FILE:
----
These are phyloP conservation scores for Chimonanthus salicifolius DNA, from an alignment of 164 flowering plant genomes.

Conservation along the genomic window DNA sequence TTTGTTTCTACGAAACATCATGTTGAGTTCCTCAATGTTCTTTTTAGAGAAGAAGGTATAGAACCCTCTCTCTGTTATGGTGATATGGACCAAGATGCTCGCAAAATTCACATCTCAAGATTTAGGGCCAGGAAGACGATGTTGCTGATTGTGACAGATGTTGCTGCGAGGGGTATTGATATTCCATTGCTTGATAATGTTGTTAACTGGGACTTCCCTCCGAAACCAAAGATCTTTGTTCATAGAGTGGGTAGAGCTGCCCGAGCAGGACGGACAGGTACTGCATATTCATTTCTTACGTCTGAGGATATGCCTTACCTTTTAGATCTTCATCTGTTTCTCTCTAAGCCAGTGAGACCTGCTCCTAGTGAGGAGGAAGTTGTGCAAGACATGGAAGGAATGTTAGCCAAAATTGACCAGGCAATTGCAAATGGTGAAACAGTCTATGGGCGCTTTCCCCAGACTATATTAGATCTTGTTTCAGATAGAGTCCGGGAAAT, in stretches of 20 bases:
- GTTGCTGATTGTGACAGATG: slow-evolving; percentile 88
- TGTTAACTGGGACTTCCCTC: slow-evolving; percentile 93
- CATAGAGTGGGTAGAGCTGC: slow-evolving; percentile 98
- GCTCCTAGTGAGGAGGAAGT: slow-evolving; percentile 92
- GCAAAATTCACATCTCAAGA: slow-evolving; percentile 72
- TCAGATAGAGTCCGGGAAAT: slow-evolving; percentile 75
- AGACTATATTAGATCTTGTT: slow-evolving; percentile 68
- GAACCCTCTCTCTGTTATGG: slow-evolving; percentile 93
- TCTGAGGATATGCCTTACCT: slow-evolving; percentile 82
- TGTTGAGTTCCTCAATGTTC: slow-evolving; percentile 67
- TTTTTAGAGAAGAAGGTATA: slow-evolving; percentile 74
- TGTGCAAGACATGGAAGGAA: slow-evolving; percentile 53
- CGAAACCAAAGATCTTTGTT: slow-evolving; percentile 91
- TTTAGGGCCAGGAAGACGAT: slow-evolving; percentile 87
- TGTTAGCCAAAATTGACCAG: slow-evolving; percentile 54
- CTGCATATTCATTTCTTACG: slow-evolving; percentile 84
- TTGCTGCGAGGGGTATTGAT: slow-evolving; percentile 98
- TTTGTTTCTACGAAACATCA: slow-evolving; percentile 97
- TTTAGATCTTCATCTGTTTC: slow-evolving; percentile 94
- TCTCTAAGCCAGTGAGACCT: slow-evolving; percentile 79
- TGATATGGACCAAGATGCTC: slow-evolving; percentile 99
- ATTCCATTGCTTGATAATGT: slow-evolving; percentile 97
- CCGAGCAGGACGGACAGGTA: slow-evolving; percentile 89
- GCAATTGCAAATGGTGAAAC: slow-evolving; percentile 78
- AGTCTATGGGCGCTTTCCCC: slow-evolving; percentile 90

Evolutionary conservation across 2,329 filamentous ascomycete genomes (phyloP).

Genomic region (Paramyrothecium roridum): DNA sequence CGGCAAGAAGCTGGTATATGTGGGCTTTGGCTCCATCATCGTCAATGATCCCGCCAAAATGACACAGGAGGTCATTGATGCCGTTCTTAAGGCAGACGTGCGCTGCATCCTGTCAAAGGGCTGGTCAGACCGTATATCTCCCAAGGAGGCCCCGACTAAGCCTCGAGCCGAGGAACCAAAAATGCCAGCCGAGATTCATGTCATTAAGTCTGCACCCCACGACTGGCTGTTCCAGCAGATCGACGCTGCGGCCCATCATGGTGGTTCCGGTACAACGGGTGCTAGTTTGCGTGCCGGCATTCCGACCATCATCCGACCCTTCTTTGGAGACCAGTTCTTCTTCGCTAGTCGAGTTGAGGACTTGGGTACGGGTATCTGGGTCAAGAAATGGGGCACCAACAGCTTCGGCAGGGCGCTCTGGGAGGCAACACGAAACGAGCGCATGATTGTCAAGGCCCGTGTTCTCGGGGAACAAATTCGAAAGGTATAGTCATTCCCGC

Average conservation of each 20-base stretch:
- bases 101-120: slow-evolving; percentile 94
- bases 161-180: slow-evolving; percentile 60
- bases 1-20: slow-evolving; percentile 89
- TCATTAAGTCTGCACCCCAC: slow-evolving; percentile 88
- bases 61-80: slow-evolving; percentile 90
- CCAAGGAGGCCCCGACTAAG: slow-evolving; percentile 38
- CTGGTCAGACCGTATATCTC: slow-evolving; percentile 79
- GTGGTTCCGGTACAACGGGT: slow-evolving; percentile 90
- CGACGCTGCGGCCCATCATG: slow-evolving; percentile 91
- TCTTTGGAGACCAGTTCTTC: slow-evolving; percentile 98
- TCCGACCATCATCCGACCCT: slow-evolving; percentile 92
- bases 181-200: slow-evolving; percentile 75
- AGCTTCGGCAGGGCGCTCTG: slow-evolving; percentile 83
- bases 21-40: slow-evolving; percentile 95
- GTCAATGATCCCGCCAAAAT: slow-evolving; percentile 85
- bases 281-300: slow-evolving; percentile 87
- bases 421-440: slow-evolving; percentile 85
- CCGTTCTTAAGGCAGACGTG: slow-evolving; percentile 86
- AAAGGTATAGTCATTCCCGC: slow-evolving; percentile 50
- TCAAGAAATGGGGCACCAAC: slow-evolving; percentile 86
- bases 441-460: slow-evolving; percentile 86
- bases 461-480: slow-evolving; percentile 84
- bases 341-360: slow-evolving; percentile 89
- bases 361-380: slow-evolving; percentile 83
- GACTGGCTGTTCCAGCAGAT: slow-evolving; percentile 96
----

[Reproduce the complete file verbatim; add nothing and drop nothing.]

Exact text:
These are phyloP conservation scores for Chimonanthus salicifolius DNA, from an alignment of 164 flowering plant genomes.

Conservation along the genomic window DNA sequence TTTGTTTCTACGAAACATCATGTTGAGTTCCTCAATGTTCTTTTTAGAGAAGAAGGTATAGAACCCTCTCTCTGTTATGGTGATATGGACCAAGATGCTCGCAAAATTCACATCTCAAGATTTAGGGCCAGGAAGACGATGTTGCTGATTGTGACAGATGTTGCTGCGAGGGGTATTGATATTCCATTGCTTGATAATGTTGTTAACTGGGACTTCCCTCCGAAACCAAAGATCTTTGTTCATAGAGTGGGTAGAGCTGCCCGAGCAGGACGGACAGGTACTGCATATTCATTTCTTACGTCTGAGGATATGCCTTACCTTTTAGATCTTCATCTGTTTCTCTCTAAGCCAGTGAGACCTGCTCCTAGTGAGGAGGAAGTTGTGCAAGACATGGAAGGAATGTTAGCCAAAATTGACCAGGCAATTGCAAATGGTGAAACAGTCTATGGGCGCTTTCCCCAGACTATATTAGATCTTGTTTCAGATAGAGTCCGGGAAAT, in stretches of 20 bases:
- GTTGCTGATTGTGACAGATG: slow-evolving; percentile 88
- TGTTAACTGGGACTTCCCTC: slow-evolving; percentile 93
- CATAGAGTGGGTAGAGCTGC: slow-evolving; percentile 98
- GCTCCTAGTGAGGAGGAAGT: slow-evolving; percentile 92
- GCAAAATTCACATCTCAAGA: slow-evolving; percentile 72
- TCAGATAGAGTCCGGGAAAT: slow-evolving; percentile 75
- AGACTATATTAGATCTTGTT: slow-evolving; percentile 68
- GAACCCTCTCTCTGTTATGG: slow-evolving; percentile 93
- TCTGAGGATATGCCTTACCT: slow-evolving; percentile 82
- TGTTGAGTTCCTCAATGTTC: slow-evolving; percentile 67
- TTTTTAGAGAAGAAGGTATA: slow-evolving; percentile 74
- TGTGCAAGACATGGAAGGAA: slow-evolving; percentile 53
- CGAAACCAAAGATCTTTGTT: slow-evolving; percentile 91
- TTTAGGGCCAGGAAGACGAT: slow-evolving; percentile 87
- TGTTAGCCAAAATTGACCAG: slow-evolving; percentile 54
- CTGCATATTCATTTCTTACG: slow-evolving; percentile 84
- TTGCTGCGAGGGGTATTGAT: slow-evolving; percentile 98
- TTTGTTTCTACGAAACATCA: slow-evolving; percentile 97
- TTTAGATCTTCATCTGTTTC: slow-evolving; percentile 94
- TCTCTAAGCCAGTGAGACCT: slow-evolving; percentile 79
- TGATATGGACCAAGATGCTC: slow-evolving; percentile 99
- ATTCCATTGCTTGATAATGT: slow-evolving; percentile 97
- CCGAGCAGGACGGACAGGTA: slow-evolving; percentile 89
- GCAATTGCAAATGGTGAAAC: slow-evolving; percentile 78
- AGTCTATGGGCGCTTTCCCC: slow-evolving; percentile 90

Evolutionary conservation across 2,329 filamentous ascomycete genomes (phyloP).

Genomic region (Paramyrothecium roridum): DNA sequence CGGCAAGAAGCTGGTATATGTGGGCTTTGGCTCCATCATCGTCAATGATCCCGCCAAAATGACACAGGAGGTCATTGATGCCGTTCTTAAGGCAGACGTGCGCTGCATCCTGTCAAAGGGCTGGTCAGACCGTATATCTCCCAAGGAGGCCCCGACTAAGCCTCGAGCCGAGGAACCAAAAATGCCAGCCGAGATTCATGTCATTAAGTCTGCACCCCACGACTGGCTGTTCCAGCAGATCGACGCTGCGGCCCATCATGGTGGTTCCGGTACAACGGGTGCTAGTTTGCGTGCCGGCATTCCGACCATCATCCGACCCTTCTTTGGAGACCAGTTCTTCTTCGCTAGTCGAGTTGAGGACTTGGGTACGGGTATCTGGGTCAAGAAATGGGGCACCAACAGCTTCGGCAGGGCGCTCTGGGAGGCAACACGAAACGAGCGCATGATTGTCAAGGCCCGTGTTCTCGGGGAACAAATTCGAAAGGTATAGTCATTCCCGC

Average conservation of each 20-base stretch:
- bases 101-120: slow-evolving; percentile 94
- bases 161-180: slow-evolving; percentile 60
- bases 1-20: slow-evolving; percentile 89
- TCATTAAGTCTGCACCCCAC: slow-evolving; percentile 88
- bases 61-80: slow-evolving; percentile 90
- CCAAGGAGGCCCCGACTAAG: slow-evolving; percentile 38
- CTGGTCAGACCGTATATCTC: slow-evolving; percentile 79
- GTGGTTCCGGTACAACGGGT: slow-evolving; percentile 90
- CGACGCTGCGGCCCATCATG: slow-evolving; percentile 91
- TCTTTGGAGACCAGTTCTTC: slow-evolving; percentile 98
- TCCGACCATCATCCGACCCT: slow-evolving; percentile 92
- bases 181-200: slow-evolving; percentile 75
- AGCTTCGGCAGGGCGCTCTG: slow-evolving; percentile 83
- bases 21-40: slow-evolving; percentile 95
- GTCAATGATCCCGCCAAAAT: slow-evolving; percentile 85
- bases 281-300: slow-evolving; percentile 87
- bases 421-440: slow-evolving; percentile 85
- CCGTTCTTAAGGCAGACGTG: slow-evolving; percentile 86
- AAAGGTATAGTCATTCCCGC: slow-evolving; percentile 50
- TCAAGAAATGGGGCACCAAC: slow-evolving; percentile 86
- bases 441-460: slow-evolving; percentile 86
- bases 461-480: slow-evolving; percentile 84
- bases 341-360: slow-evolving; percentile 89
- bases 361-380: slow-evolving; percentile 83
- GACTGGCTGTTCCAGCAGAT: slow-evolving; percentile 96